Tonight, it’ll happen, you say The hopes will smithereen, People are already counting backward
Before a baby comes into the cot, They leave her in the field To listen to the jackals and peacocks, To store up dew and sweltering
You advise me that we are going Wandering. I organise a demonstration in protest But go as you command.
And that’s me – your teacher, Here before you and what I demand Is to step back a little from yourself,
“And he lifted his eyes and saw Benjamin, his brother, the son of his mother” (Genesis, 43:29), Parashat Miketz.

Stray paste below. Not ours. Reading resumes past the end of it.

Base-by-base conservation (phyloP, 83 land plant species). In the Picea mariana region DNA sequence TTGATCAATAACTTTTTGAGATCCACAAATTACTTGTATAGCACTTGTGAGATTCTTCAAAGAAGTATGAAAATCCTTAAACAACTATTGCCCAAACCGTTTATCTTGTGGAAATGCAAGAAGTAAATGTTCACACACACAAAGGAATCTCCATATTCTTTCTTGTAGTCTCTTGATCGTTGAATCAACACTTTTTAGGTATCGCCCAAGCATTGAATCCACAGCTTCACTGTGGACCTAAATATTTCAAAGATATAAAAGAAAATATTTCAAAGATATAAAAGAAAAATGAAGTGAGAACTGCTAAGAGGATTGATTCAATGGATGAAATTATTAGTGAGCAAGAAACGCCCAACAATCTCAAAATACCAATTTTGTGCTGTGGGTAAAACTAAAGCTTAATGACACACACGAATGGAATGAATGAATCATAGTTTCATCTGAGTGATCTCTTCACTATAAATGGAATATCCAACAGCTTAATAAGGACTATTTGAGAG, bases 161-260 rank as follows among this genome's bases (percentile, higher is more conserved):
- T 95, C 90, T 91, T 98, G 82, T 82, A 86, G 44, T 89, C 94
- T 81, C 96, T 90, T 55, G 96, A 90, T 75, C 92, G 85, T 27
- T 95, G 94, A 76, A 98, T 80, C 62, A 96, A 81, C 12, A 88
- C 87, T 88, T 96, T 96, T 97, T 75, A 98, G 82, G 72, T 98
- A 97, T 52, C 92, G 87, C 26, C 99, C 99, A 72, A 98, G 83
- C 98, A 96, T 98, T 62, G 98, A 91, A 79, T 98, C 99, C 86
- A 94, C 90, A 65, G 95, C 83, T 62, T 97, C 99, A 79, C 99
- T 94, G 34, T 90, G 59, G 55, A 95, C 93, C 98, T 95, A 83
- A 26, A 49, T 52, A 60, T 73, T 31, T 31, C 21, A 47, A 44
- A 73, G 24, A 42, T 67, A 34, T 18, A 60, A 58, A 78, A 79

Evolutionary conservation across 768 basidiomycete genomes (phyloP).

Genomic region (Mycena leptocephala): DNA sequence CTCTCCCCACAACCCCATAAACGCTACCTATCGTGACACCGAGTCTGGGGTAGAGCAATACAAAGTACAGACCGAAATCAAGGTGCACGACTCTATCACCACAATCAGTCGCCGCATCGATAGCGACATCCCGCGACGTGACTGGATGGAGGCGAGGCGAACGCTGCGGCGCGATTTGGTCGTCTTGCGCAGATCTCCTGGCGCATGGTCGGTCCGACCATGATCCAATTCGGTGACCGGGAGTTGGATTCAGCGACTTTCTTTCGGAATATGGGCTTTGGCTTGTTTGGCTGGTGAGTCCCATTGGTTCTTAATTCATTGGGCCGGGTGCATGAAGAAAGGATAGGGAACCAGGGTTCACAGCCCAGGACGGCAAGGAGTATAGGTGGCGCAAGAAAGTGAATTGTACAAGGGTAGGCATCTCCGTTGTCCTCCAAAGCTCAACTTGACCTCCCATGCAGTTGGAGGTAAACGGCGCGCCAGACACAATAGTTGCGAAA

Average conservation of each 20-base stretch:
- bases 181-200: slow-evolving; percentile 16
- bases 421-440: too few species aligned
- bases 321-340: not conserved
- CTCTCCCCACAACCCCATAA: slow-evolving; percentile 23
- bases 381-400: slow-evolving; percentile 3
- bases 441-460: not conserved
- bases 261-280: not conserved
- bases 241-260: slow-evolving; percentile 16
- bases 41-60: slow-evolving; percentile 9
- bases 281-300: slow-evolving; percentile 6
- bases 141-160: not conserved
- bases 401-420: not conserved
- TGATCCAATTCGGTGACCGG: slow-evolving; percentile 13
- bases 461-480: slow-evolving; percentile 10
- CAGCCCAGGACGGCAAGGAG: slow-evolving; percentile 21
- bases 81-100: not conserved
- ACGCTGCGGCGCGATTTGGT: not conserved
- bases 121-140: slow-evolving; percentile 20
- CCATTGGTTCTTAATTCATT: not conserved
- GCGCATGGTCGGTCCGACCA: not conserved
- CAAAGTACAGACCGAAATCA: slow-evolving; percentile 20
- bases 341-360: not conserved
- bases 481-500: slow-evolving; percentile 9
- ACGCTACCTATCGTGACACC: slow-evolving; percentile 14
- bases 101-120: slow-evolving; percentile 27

Since our first conversation we weaved a dream: to give our future children and ourselves natural births, at home.
Some women sing Chassidic tunes or Yom Kippur prayers, some write a personal prayer or learn Torah just as they enter the water. As part of the decision to live a life of Torah and Mitzvot and keep the laws of purification in the mikve, the decision of what this means to each woman, is no less important than the actual tevilla itself.